Mirror Writing: Causes and Solutions

Mirror writing is common in children, both left-handed and right-handed. Also, in adults who've suffered a stroke. In this article, we'll identify its main characteristics and the factors that increase the probability of its occurrence.
Mirror Writing: Causes and Solutions

Last update: 19 March, 2022

Mirror writing (or specular writing) refers to the writing of letters and numbers in an inverted way, as if they were reflected in a mirror. This is particularly prevalent in children. For example, when they want to write a ‘d’ they write a ‘b’.

After years of research, the hypothesis that this difficulty was present only in left-handed children was accepted as valid. However, today, we know that the reasons for mirror writing are cognitive and behavioral.

Little girl doing mirror writing

Cognitive causes of mirror writing

Fischer and Koch assert that the origin of this difficulty can be found in the so-called symmetrization or mirror generalization. This process is responsible for people being able to recognize an object regardless of its orientation.

Symmetrization helps you identify an object that’s oriented to the left just as quickly as if it were oriented to the right. It’s extremely useful for learning to distinguish faces, regardless of which side you’re looking at.

However, according to these authors, it’s also been discovered that, when recording images, the brain eliminates information about the orientation (left or right) of those images. This means that children learn the shape of letters and numbers through memory, not their orientation.

Behavioral causes of mirror writing

Another cause of mirror writing is more behavioral in nature and is related to the culture in which children develop linguistically. As we explained earlier, children memorize the shape of the characters, but not their orientation. Nevertheless, when writing them down, they have to give them an orientation.

In countries where languages are written from left to right, children tend to aim for the right. This means that the characters they invert are the ones oriented to the left. For instance, J, 7, 9.

A recent study claimed that in children who tend to invert numbers and letters and aim toward the left (1, 3, J, Z.), the probability that they actually did so was reduced. By contrast, in countries whose language is written from right to left, the opposite occurred. The children tended to invert right-oriented characters. For example, C, D, 6.

Other causes

There are also other causes of mirror writing. Among them are memory problems (consolidation and retrieval of information), perception, attention, and visual or acquisition of laterality. As a matter of fact, these may be considered a sign of a writing or a language problem.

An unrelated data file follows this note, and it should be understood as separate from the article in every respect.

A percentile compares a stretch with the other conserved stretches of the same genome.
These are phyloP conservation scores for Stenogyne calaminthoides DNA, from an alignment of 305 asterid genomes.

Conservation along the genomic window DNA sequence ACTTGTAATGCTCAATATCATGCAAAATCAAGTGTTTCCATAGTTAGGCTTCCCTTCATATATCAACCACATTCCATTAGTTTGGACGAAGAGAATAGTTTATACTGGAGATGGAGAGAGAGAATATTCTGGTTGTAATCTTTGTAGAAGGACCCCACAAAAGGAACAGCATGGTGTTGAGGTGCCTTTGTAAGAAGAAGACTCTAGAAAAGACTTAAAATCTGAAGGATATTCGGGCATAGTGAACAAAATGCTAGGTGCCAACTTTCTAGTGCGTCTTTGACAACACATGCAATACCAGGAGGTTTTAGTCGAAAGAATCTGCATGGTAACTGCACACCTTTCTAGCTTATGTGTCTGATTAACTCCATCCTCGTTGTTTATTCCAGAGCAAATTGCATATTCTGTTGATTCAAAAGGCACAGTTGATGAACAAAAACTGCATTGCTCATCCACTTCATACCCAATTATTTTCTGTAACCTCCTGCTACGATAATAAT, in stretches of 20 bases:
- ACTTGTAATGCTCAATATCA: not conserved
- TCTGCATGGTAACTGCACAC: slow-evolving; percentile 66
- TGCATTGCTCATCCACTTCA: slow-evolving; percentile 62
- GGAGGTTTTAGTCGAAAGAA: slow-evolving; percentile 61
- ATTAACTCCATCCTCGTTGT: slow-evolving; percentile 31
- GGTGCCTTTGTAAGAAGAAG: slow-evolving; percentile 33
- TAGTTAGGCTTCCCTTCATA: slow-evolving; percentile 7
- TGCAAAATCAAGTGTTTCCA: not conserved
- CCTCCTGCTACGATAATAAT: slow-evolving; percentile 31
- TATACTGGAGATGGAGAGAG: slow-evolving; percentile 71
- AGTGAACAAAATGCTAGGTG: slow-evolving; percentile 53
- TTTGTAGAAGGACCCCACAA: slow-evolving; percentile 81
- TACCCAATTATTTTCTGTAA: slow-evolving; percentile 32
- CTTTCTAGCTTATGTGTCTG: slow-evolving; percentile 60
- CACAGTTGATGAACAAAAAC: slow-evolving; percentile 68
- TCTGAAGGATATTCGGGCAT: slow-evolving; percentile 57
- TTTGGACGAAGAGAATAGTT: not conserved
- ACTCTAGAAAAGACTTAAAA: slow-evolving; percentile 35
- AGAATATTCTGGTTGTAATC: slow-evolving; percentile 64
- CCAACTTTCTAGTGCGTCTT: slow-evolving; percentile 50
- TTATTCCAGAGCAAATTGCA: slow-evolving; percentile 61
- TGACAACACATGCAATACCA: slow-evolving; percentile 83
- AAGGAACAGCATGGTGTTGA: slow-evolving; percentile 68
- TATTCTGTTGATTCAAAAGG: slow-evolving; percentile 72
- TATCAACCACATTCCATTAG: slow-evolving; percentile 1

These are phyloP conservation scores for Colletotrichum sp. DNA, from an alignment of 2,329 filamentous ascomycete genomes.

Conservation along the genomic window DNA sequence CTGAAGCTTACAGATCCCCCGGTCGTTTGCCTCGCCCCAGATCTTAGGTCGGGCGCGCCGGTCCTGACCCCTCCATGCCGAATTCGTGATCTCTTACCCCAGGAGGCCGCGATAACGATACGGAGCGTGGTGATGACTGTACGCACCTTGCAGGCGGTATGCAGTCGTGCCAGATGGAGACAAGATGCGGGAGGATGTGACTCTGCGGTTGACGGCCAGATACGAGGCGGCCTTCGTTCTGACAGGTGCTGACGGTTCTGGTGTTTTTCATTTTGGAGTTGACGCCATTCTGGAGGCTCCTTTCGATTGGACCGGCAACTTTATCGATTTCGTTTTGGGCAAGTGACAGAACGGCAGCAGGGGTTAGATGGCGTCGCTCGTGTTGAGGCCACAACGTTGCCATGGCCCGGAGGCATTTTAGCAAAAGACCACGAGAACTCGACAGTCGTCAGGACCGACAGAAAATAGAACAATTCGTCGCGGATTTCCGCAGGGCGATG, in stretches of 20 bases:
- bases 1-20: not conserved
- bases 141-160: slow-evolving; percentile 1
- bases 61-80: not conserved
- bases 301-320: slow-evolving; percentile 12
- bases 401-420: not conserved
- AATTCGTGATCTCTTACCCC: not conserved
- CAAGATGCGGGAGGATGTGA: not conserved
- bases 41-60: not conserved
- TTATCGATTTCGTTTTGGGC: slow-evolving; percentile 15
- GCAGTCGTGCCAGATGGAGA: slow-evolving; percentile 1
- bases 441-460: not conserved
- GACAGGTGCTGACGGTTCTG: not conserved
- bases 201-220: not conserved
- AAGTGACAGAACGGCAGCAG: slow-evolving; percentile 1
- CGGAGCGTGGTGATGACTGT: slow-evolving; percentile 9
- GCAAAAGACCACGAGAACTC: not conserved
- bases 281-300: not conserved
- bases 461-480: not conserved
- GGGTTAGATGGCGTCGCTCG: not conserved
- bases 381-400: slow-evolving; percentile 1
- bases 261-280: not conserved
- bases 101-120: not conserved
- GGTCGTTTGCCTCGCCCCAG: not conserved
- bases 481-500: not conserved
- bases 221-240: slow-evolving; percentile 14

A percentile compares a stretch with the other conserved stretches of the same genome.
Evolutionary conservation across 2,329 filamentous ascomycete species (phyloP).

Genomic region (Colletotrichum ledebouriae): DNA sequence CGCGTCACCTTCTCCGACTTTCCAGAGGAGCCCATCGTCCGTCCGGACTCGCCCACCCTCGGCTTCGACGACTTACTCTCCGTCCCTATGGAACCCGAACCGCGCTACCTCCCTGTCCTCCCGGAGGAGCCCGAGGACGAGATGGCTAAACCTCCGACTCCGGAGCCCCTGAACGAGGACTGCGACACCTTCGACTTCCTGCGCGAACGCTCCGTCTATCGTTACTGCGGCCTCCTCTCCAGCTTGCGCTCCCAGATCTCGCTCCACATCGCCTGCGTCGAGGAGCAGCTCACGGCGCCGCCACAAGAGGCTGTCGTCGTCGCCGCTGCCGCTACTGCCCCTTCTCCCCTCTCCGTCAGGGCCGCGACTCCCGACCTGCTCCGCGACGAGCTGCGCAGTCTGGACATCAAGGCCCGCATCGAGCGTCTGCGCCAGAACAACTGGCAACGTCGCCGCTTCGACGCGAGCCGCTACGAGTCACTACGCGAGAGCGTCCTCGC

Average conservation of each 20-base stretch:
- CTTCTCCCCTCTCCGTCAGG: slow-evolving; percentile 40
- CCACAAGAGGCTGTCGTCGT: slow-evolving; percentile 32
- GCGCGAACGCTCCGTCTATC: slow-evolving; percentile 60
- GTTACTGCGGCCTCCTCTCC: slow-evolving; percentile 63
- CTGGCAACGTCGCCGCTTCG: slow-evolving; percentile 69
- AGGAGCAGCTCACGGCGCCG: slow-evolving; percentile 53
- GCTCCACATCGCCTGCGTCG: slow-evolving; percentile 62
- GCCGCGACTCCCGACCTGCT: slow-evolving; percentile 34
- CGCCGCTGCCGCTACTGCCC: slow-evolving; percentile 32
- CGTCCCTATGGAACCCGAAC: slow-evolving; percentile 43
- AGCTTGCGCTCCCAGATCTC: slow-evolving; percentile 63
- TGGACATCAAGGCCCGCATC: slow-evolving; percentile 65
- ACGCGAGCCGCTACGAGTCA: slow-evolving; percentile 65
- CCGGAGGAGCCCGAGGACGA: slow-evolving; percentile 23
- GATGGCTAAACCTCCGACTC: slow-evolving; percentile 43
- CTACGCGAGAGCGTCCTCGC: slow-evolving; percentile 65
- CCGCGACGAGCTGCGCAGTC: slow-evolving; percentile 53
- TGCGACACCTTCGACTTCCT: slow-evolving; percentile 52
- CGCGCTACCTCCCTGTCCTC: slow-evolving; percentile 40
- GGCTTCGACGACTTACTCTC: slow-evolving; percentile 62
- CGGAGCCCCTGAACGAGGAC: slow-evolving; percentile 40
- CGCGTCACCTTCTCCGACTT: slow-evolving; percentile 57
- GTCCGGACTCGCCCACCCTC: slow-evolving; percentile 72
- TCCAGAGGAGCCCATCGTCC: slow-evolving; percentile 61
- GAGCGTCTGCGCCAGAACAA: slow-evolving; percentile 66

It must be taken into account that mirror writing doesn’t occur in all children nor does it occur systematically. It may simply be one more step in the process in learning to read and write. Therefore, with a little parental support, it can be solved. Nevertheless, if the problem persists, it’s advisable to visit a professional so that they can rule out any neurological causes.

Father helping his daughter

Solutions for mirror writing

Mirror writing can be horizontal (characters rotated about their horizontal axis) or vertical (characters rotated about their vertical axis). Regardless of the type of rotation, certain activities can help address the problem. At first, it’s necessary for the child to develop their laterality, visual-motor coordination, and space-time management. For example, throwing balls with one hand and then the other, playing hide-and-seek, imitating movements of animals or objects, making turns, loops, and shapes with the body.

The multisensory approach is one of the most complete approaches to mirror writing. It allows the child to integrate the spelling and the shape of each character, as well as their orientation through the use of their multiple senses.

To do this, they should write a letter or number on the ground with a large piece of chalk. Ask them to track it first with their eyes. Then have them mimic it with their hand. Later, walk over the letter on foot. Dotting and coloring hollow characters can also be helpful. You can also provide visual aids and mnemonic-perceptive tricks to the child to make the task easier (“First, you have to put the pencil a little to the left and go up”). Remember, when you’re supervising them, always be patient.

If mirror writing lasts too long or you think there may be an underlying cause, don’t hesitate to see a specialist. They’ll be able to make a rigorous evaluation of the case and plan a successful intervention to deal with the problem.

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